FBI recommends no criminal charges against Hillary Clinton

July 5, 2016

FBI Director James Comey announced today that the FBI has completed its investigation of Hillary Clinton’s use of a private email server during her tenure as Secretary of State. Even though the FBI found that she lied when she publicly denied emailing classified information, he said the FBI would be recommending that the Department of Justice not charge her with any crimes. Under the circumstances, the department will likely follow his investigation. Although the Bureau’s recommendation effectively ends the potential criminal case, it does not resolve the political controversy. With that in mind, let’s take a look at Comey’s findings.

Our investigation looked at whether there is evidence classified information was improperly stored or transmitted on that personal system, in violation of a federal statute making it a felony to mishandle classified information either intentionally or in a grossly negligent way, or a second statute making it a misdemeanor to knowingly remove classified information from appropriate systems or storage facilities.

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From the group of 30,000 e-mails returned to the State Department, 110 e-mails in 52 e-mail chains have been determined by the owning agency to contain classified information at the time they were sent or received. Eight of those chains contained information that was Top Secret at the time they were sent; 36 chains contained Secret information at the time; and eight contained Confidential information, which is the lowest level of classification. Separate from those, about 2,000 additional e-mails were “up-classified” to make them Confidential; the information in those had not been classified at the time the e-mails were sent.

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Although we did not find clear evidence that Secretary Clinton or her colleagues intended to violate laws governing the handling of classified information, there is evidence that they were extremely careless in their handling of very sensitive, highly classified information.

Having found no evidence of intentional misconduct, the critical question was whether her conduct constituted “gross negligence.” Comey found that it did not. Instead, he found that she and the other people in the email chain were “extremely careless.” What is the difference?

Gross negligence is a legal term with a specific meaning. It’s an objective test. A person acts in a grossly negligent manner if her conduct constitutes a “substantial deviation” from the legal duty to exercise due care when handling classified information compared to the conduct of a reasonable person in the same situation.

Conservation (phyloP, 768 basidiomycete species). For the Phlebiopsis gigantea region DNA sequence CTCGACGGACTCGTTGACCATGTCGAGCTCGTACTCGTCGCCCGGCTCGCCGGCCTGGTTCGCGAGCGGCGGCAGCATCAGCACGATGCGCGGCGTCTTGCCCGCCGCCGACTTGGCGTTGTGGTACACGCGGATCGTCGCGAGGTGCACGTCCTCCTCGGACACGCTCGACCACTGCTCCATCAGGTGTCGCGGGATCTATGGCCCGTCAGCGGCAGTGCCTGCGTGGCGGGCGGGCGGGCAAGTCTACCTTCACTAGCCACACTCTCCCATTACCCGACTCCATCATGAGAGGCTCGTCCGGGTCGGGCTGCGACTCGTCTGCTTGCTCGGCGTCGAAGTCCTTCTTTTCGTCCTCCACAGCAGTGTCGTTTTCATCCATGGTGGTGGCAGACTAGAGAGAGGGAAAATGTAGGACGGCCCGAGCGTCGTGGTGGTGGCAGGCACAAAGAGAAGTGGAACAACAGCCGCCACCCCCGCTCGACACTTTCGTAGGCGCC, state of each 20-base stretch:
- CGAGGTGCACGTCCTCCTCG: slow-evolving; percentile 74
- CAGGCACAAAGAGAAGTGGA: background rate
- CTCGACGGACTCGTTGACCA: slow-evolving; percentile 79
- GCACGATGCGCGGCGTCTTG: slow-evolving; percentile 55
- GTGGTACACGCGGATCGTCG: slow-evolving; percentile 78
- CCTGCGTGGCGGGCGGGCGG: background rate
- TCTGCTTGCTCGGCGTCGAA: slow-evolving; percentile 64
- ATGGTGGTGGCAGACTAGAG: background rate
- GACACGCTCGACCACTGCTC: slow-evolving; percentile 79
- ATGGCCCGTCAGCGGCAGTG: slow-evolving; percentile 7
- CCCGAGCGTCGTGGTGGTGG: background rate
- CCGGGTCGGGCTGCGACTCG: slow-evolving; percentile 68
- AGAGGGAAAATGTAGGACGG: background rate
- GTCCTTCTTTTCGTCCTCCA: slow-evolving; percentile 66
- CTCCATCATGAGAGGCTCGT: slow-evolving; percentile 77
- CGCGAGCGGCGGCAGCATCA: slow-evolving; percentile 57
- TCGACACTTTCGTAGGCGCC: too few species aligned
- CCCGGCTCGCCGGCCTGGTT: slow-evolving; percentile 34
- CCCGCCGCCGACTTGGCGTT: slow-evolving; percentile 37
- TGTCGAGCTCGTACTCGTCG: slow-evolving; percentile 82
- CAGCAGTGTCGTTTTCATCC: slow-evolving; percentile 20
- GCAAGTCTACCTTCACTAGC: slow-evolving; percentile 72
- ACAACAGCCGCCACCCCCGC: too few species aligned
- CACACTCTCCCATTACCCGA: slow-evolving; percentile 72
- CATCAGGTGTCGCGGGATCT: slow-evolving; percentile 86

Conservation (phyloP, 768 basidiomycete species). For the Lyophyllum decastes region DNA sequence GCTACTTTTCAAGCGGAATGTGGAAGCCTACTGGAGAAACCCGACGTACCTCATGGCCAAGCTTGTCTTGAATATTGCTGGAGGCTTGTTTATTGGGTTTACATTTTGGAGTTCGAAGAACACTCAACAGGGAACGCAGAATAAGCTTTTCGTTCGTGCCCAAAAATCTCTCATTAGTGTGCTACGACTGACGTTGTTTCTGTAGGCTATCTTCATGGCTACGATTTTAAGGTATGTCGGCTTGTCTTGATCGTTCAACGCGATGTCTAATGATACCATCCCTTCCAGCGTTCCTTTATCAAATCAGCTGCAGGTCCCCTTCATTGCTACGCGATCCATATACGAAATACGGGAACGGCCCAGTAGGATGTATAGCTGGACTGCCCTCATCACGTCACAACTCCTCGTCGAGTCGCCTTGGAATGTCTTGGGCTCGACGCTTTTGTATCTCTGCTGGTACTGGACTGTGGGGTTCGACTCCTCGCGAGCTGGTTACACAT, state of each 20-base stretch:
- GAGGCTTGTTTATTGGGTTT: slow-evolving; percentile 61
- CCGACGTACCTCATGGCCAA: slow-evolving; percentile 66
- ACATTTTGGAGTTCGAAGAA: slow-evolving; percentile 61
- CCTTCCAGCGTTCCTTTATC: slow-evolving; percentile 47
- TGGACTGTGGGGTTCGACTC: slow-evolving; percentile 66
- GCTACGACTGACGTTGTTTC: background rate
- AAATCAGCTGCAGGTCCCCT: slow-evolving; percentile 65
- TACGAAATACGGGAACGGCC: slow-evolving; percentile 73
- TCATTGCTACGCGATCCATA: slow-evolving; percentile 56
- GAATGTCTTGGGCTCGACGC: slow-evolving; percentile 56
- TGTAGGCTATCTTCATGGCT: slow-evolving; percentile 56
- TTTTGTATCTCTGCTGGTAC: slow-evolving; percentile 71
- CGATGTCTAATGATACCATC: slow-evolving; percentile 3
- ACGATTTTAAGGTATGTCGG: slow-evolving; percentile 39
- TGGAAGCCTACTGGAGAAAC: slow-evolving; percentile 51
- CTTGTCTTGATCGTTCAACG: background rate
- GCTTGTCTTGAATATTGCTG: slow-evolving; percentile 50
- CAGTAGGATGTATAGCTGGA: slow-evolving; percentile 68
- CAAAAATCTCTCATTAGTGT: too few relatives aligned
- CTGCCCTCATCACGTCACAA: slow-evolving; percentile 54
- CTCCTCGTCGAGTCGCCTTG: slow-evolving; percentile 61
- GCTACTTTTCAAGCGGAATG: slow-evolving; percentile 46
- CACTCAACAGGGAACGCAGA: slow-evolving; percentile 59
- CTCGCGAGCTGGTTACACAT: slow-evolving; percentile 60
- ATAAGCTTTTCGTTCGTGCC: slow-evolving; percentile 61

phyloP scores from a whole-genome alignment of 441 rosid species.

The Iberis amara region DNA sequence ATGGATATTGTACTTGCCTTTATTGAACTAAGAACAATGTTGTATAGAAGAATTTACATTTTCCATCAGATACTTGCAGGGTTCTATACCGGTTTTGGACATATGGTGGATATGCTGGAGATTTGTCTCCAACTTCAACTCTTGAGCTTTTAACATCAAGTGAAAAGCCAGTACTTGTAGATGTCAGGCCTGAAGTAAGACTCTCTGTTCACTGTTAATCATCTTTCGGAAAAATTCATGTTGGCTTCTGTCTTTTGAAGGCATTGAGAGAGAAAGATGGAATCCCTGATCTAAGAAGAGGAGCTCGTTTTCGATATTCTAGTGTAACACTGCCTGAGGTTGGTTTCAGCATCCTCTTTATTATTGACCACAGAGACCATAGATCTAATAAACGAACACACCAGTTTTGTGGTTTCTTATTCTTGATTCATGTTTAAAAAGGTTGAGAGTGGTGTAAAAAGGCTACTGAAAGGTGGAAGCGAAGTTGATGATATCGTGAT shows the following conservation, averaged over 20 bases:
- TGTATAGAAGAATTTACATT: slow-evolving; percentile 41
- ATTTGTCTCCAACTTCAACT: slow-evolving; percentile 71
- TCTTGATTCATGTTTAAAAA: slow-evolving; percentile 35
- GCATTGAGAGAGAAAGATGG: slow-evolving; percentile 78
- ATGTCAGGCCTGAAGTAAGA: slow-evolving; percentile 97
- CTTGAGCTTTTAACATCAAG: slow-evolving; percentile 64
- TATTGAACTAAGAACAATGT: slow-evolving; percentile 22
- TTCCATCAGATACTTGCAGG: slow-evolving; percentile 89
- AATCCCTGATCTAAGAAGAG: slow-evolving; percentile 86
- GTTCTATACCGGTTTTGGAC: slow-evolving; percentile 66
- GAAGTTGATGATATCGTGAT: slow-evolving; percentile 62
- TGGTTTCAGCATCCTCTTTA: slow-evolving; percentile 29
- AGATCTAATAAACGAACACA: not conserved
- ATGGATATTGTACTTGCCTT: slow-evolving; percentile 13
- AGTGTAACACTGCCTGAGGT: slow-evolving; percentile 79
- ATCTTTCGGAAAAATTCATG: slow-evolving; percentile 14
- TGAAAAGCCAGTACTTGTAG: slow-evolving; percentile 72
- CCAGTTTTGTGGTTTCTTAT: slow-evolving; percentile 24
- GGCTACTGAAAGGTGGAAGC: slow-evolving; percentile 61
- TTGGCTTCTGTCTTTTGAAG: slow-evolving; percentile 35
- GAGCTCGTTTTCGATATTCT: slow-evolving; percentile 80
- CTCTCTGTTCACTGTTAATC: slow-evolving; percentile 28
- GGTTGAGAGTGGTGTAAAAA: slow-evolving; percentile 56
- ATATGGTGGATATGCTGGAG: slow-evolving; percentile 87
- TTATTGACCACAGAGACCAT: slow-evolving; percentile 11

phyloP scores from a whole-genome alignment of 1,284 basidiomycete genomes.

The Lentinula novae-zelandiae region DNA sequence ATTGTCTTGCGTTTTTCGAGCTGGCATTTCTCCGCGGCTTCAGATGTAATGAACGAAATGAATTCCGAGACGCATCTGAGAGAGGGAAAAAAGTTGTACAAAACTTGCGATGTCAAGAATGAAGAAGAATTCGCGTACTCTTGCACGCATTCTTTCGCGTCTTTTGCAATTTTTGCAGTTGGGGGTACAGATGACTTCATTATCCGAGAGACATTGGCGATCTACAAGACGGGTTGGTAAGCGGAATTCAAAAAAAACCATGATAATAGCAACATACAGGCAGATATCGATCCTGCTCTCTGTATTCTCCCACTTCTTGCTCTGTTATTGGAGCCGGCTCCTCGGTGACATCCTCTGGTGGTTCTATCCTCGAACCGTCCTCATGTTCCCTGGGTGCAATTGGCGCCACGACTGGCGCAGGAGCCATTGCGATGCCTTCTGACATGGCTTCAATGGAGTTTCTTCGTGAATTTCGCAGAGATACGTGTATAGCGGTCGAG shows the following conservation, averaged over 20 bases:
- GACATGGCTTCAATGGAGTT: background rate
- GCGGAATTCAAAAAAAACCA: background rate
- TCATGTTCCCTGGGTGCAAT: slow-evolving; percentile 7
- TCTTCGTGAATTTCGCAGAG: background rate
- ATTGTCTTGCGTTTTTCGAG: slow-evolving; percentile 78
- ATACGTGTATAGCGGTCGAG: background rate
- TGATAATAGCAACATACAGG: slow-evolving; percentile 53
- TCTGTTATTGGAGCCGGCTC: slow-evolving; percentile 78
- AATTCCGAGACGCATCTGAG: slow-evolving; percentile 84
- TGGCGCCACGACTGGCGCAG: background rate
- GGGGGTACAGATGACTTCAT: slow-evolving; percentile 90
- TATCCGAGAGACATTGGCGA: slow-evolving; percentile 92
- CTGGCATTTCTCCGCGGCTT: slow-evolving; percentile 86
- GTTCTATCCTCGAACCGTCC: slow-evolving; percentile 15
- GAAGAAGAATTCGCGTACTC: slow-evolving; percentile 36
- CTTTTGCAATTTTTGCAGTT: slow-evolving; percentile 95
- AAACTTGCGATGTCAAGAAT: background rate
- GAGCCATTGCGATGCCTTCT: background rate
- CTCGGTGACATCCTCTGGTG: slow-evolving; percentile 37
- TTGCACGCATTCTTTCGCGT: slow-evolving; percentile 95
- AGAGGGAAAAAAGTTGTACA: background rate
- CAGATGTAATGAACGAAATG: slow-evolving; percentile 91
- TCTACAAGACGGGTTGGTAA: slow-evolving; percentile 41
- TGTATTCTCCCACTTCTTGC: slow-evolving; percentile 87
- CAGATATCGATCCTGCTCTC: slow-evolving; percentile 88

“Extremely careless” is a subjective test because it’s not based on a comparison to the conduct of a reasonable person. What may appear to be extremely careless conduct to one person may not appear to be be extremely careless to another. Depending on the circumstances, extremely careless conduct may or may not constitute gross negligent conduct. The relevant circumstances probably include:

(1) the number of people in the email chain who received and transmitted the classified information and whether they were authorized to possess it (they were);

(2) the nature of the information transmitted (we don’t know because it’s classified);

(3) whether the information was intercepted by unauthorized third parties (it probably wasn’t); and

(4) how widespread the practice was (Colin Powell and Condoleeza Rice also did it)

I believe James Comey decided against charging Hillary Clinton because in his opinion her extremely careless behavior did not rise to the level of intentional or grossly negligent behavior.

I generally agree with the caveat that I do not know who was in the chain and what information was transmitted. Due to the political aspects of this case, I believe it should ultimately be decided in the court of public opinion by the voters in November.

Whether voters will hold her accountable for lying when she denied transmitting classified information remains to be seen.


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